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Despite vigorous protests from provincial residents, Quebec’s Housing Minister, France-Élaine Duranceau, successfully ushered the contentious Bill 31 through the Quebec National Assembly.

Given the prevailing housing crisis in the province, much like the rest of Canada, many tenants are apprehensive about their prospects for accessing affordable housing in the upcoming year. 

Bill 31: How Tenant Rights May Be Protected

Bill 31 incorporates additional provisions to enhance tenant protection in Quebec, particularly in cases of eviction where landlords are liable to provide financial compensation.

This financial compensation encompasses moving-related expenses and an amount equivalent to a month’s rent for each year of residence in the property. With a stipulated minimum period of three months and a maximum of 24 months. The provision also empowers tenants to register complaints with the Regie du Logement for additional financial compensation if they believe it is justified.

Under Bill 31, landlords will also bear the responsibility of transparency concerning rent increases. They will be mandated to provide rental applicants with a three-year projection of anticipated rent increases for the dwelling.

Despite the proactive measures in place to safeguard tenants within the new legislation, proposed amendments introduce a provision that legalizes security deposits. This further exacerbates the challenge of upfront costs for renters, especially in the context of an ongoing rental affordability and housing crisis.

Bill 31: Lease Transfer Clause

Provisions within Bill 31 are presently undergoing scrutiny and are open to further amendments. However, Housing Minister Duranceu has asserted that the contentious lease transfer clause will persist. Once Bill 31 is enacted, landlords will have the authority to decline lease transfers.

Lease transfers have traditionally been a popular method of renting in the province, allowing prospective tenants to circumvent rent increases. Typically, these transfers take place before the lease expiration date.

As per Duranceu’s statement, lease transfers will not be entirely eliminated. Instead, the clause grants landlords increased decision-making authority. In the event of a rejected lease transfer, tenants in the lease will have the option to terminate their lease without incurring financial obligations. 

Quebec’s Housing Crisis And Possible Repercussions Of Bill 31

Quebec is currently experiencing one of the most rapidly expanding rental housing markets, yet struggles with a housing crisis fueled by a shortage of available dwellings.

The severity of the housing crisis is underscored by the imbalance between supply and demand, evaluated through the ‘vacancy rate’ metric. In Quebec, a 3% rate is considered a satisfactory benchmark. However, according to the CMHC, the rental vacancy rate in 2023 dwindled to 1.9%, marking a decline from 2.5% in 2022. Notably, areas such as Gaspé witnessed a complete absence of available rental housing, while major urban centers like Montreal and Quebec City reported rates ranging from 1.5% to 2%.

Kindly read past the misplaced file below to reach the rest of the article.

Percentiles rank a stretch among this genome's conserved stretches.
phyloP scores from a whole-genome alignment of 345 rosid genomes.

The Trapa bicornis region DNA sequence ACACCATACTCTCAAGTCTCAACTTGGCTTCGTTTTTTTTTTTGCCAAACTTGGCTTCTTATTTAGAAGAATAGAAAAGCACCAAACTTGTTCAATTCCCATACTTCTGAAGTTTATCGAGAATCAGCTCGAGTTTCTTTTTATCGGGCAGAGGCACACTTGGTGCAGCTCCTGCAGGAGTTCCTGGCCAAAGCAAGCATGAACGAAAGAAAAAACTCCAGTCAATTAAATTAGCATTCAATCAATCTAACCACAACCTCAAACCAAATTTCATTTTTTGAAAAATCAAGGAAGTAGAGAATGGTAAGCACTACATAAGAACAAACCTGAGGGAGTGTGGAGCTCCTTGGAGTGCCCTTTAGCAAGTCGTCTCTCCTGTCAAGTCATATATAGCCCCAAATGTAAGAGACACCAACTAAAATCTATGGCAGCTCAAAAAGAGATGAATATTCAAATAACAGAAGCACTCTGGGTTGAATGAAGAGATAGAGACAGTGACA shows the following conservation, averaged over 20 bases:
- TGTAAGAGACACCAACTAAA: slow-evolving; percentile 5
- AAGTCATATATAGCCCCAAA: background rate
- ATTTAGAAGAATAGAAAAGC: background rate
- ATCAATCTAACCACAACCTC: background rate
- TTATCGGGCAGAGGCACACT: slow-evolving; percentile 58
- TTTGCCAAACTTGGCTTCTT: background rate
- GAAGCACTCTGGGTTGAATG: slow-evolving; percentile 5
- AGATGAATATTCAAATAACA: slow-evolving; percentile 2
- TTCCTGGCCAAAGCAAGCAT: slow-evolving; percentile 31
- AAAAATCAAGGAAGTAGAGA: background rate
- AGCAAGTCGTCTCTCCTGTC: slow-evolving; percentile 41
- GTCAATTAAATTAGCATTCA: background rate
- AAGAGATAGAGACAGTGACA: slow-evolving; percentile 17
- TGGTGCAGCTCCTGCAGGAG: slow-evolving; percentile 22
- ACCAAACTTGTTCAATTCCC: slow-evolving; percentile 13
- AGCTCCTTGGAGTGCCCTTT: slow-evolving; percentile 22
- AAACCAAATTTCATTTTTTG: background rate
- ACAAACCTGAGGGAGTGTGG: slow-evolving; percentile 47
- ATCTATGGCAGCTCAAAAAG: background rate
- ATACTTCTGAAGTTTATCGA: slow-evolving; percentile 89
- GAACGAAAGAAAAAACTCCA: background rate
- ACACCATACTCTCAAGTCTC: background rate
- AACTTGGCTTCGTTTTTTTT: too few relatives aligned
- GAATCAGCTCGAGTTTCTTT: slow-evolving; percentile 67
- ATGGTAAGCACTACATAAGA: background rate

Critics of Bill 31 emphasize that granting landlords the ultimate authority in lease transfers diminishes tenants’ likelihood of securing affordable housing, thereby limiting their options. This is particularly concerning given the context of the housing crisis. To illustrate, the November 2023 Rental Market Report from indicated that the average cost for a two-bedroom (4 ½) in Montreal is $2,266. Additionally, the average condominium is priced at $2,486, and the accompanying vacancy rate is 1.6%.

Closing Thoughts

Bill 31 in Quebec, despite serious opposition, reflects a significant development in the ongoing struggle between tenant rights and housing policy. The bill, led by Housing Minister France-Élaine Duranceau, introduces a range of measures aimed at protecting tenants, particularly in cases of eviction. However, the controversial lease-transfer clause and the legalization of security deposits have raised concerns among critics, who argue that these provisions could worsen the challenges faced by tenants in accessing affordable housing. 

As Quebec struggles with a housing crisis fueled by a shortage of dwellings and a rapidly expanding rental market, the repercussions of Bill 31 remain a focal point of debate. The diminished vacancy rates and rising rental costs further emphasize the urgency of addressing the complex intersection of legislative decisions and the practical realities faced by residents. The ongoing scrutiny of Bill 31 and the mobilization of community support centers and activists underscore the significance of finding a balanced and equitable approach to address the pressing issues within Quebec’s housing landscape.

Maidina Kadeer, BA avatar on Loans Canada
Maidina Kadeer, BA

Mai Kadeer is a graduate of Concordia University, with a BA in English Literature, with a minor in Law and Society. Mai was a student strategist on the Concordia University Senate (2016), through the Academic Planning and Priorities committee. She has a background in financial budgeting as a board member for non-profit organizations, such as the Quebec Public Interest Research Group and the Concordia Food Coalition. For the past five years, Maidina has worked as a content specialist. Mai is passionate about helping Canadian consumers with financial management and literacy so they can make informed decisions regarding their personal finance.

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